Introduction Compared to temperate and tropical environments, arctic regions present two main problems to warm-blooded animals: the cold climate imposes high thermoregulatory costs, which must be matched by food intake, and a short period of increased food availability sets a narrow window for reproduction in many species (e.g. Chernov 1985; Carey 1986). The selective force thus exerted on arctic animals includes morphological, physiological and behavioural characteristics. With respect to reproduction, developmental mode and growth rate of offspring are traits likely to be affected by this selection, as they affect both time and amount of energy required. Many species of shorebirds (Charadrii), especially within the Scolopacidae (sandpipers, snipes and allies), breed in the boreal and arctic climate zones (Piersma et al. 1996). They have precocial young that forage for themselves from hatching onwards, leading to high muscular activity and prolonged exposure to outdoor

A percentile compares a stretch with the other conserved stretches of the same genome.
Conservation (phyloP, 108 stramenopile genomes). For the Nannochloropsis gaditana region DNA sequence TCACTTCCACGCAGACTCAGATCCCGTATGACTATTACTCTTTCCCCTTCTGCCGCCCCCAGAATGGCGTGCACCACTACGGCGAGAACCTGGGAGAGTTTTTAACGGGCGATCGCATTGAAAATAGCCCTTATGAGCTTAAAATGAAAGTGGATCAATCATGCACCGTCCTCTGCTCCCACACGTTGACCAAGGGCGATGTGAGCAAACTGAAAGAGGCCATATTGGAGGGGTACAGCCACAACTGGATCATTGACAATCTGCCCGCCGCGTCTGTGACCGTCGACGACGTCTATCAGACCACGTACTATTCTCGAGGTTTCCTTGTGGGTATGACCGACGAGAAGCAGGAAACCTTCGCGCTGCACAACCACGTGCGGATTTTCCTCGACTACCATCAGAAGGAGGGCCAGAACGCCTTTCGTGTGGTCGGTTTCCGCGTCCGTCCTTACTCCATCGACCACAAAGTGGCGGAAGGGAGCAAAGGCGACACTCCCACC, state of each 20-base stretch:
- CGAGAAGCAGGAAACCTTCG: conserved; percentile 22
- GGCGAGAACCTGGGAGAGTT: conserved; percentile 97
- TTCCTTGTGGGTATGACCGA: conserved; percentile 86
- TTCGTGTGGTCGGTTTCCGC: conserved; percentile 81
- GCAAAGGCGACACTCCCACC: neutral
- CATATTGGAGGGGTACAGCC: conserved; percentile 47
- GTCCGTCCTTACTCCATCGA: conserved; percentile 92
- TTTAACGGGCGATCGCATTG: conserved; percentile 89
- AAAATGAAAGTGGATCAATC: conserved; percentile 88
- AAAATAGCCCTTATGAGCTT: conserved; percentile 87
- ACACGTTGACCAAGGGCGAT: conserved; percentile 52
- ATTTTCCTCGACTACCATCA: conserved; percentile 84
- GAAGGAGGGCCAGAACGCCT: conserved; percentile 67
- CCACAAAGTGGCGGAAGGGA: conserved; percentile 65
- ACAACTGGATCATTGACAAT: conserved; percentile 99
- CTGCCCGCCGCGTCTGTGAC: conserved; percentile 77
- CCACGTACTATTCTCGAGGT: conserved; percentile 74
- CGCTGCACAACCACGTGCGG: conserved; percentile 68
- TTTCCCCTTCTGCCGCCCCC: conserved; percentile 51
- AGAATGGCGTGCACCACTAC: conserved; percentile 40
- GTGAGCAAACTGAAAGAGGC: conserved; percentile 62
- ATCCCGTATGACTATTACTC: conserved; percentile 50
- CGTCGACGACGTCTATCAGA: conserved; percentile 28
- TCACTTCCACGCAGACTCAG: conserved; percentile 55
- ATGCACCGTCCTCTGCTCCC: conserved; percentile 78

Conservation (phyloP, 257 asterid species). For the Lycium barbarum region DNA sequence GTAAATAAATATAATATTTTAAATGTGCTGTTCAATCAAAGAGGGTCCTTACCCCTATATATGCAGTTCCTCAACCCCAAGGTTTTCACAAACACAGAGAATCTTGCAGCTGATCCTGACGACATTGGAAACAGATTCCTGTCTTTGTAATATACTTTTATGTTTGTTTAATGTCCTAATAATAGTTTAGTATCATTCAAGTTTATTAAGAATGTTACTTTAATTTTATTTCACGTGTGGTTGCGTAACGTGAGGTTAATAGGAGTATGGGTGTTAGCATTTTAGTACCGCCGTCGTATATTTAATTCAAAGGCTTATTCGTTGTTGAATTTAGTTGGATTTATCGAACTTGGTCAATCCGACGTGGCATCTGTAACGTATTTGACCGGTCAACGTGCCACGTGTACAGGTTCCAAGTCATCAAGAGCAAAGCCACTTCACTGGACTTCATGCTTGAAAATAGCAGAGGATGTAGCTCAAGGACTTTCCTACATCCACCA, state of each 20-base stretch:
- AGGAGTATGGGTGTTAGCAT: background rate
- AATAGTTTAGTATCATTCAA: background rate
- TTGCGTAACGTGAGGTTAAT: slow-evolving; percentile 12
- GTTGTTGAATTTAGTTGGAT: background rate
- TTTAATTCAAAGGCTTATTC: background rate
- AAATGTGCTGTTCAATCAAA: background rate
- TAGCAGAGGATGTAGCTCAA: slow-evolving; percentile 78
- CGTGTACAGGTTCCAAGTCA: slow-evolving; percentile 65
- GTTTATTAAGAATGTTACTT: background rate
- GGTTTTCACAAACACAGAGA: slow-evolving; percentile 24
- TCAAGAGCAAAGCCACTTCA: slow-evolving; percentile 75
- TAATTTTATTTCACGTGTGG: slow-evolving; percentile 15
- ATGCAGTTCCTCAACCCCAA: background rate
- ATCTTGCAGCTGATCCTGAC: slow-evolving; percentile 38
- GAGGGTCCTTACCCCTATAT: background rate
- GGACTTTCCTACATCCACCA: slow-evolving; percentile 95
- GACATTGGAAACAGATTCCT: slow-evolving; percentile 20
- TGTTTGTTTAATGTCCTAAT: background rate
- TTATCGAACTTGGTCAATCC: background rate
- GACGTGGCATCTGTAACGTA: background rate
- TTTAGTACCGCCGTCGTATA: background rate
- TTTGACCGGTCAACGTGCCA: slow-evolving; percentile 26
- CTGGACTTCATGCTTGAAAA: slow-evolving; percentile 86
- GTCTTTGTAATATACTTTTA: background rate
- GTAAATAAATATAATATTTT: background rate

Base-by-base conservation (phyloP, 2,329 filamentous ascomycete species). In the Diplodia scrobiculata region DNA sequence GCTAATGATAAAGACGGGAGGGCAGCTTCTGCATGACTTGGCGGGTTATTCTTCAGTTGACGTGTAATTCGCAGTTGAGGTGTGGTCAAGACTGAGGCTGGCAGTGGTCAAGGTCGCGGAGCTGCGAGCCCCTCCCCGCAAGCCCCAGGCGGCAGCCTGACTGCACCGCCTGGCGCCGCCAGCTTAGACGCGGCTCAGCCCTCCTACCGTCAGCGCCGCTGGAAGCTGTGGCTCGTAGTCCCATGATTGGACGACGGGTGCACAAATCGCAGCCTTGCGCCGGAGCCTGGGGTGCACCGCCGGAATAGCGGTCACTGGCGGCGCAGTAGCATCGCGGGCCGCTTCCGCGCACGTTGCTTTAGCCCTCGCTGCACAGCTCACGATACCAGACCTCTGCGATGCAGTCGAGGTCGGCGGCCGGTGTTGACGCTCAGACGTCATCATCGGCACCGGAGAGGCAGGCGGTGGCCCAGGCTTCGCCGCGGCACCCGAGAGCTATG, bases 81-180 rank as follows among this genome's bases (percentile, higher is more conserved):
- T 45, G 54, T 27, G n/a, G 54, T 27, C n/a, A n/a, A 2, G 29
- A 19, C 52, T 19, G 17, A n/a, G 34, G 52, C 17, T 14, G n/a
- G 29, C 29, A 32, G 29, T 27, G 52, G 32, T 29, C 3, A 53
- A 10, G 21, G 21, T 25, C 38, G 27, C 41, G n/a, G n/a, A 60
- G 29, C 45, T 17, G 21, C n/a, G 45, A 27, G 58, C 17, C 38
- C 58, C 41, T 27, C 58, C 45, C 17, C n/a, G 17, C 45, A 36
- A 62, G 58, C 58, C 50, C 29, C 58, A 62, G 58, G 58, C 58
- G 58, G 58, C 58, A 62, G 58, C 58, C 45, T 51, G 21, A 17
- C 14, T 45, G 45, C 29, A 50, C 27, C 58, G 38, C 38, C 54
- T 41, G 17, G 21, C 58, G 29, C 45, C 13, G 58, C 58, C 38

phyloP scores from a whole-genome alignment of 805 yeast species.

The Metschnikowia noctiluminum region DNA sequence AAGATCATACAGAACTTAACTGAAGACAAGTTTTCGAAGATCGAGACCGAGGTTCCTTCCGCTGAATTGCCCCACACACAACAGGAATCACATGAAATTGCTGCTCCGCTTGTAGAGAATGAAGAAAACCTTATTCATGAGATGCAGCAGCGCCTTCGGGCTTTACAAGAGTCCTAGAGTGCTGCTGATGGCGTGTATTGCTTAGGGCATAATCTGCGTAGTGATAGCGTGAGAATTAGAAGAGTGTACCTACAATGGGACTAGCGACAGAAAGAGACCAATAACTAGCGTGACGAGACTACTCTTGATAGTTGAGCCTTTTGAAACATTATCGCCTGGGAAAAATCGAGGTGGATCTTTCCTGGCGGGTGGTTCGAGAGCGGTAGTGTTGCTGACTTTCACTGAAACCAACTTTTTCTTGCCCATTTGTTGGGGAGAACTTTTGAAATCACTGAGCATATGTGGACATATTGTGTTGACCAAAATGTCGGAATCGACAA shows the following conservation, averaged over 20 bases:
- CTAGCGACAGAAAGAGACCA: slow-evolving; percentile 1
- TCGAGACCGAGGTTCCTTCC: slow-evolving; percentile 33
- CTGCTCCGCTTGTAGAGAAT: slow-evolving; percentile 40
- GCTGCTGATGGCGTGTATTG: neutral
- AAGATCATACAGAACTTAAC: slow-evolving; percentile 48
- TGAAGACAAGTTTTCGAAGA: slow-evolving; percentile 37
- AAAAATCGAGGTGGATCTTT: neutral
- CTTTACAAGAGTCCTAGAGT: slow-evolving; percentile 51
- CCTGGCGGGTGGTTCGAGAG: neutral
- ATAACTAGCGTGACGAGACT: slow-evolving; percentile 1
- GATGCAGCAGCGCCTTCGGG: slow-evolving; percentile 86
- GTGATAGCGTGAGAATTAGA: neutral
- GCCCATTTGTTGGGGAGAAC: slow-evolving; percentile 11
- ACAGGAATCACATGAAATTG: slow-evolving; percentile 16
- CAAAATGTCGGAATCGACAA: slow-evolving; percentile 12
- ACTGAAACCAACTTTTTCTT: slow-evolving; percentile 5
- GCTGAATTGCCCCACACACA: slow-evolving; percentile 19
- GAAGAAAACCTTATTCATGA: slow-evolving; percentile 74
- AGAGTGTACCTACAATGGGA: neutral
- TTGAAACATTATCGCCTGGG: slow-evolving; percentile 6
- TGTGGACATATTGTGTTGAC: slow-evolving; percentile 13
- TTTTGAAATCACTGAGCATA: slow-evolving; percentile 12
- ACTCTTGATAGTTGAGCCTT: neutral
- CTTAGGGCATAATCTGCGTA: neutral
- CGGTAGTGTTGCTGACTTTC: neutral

conditions. This ontogenetic mode should lead to a high energy expenditure (Schekkerman and Visser 2001), especially in the cold and shelter-poor arctic tundra (Norton 1973). Thus, arctic shorebird chicks may need more food to achieve growth than young birds at temperate latitudes and also more than parent-fed chicks in the Arctic. At the same time, small shorebird chicks are not yet homeothermic at low ambient temperatures (Chappell 1980; Beintema and Visser 1989a; Visser and Ricklefs 1993; Visser 1998), hence a cold climate increases their need for parental brooding, and shortens potential feeding time. At first sight therefore, selffeeding precociality seems to be a mode of development not agreeing well with the arctic environment. Nevertheless, shorebirds constitute a large proportion of arctic tundra bird communities (Chernov 1985; Boertmann et al. 1991; Troy 1996), and arctic species show the highest growth rates among shorebirds (Beintema and Visser 1989a; Schekkerman et al. 1998a, 1998b), so the thermal difficulties must be offset in some way. It has been suggested that compared to lower latitudes, insect food is more abundant in the arctic summer (e.g. Lack 1968; Salomonsen 1972; Andreev 1999), while the continuous summer daylight provides extra feeding time (Karplus 1952; Lack 1954). To make full use of this, chicks could have developed thermal adaptations to reduce the need for brooding at low temperatures (e.g. Koskimies and Lahti 1964; Chappell 1980). To date, no study has evaluated these hypotheses in an integrated way. We studied prefledging energy expenditure and time budgets of red knot Calidris canutus chicks in the Siberian Arctic, to test whether they are indeed energetically expensive. The red knot is one of the most northerly breeding shorebirds, confined to arctic tundra and polar desert (Piersma and Davidson 1992; Tomkovich and Soloviev 1996), yet shows one of the fastest growth rates found in this group. We compare energy expenditure and time budgets of knot chicks and the abundance of their invertebrate prey with those of temperate shorebirds in grasslands in The Netherlands (Schekkerman 1997; Schekkerman and Visser 2001), and use a simulation model based on the comparative data to evaluate the three hypothetical mechanisms for enabling red knots to grow so fast despite the energetic challenge posed by their environment.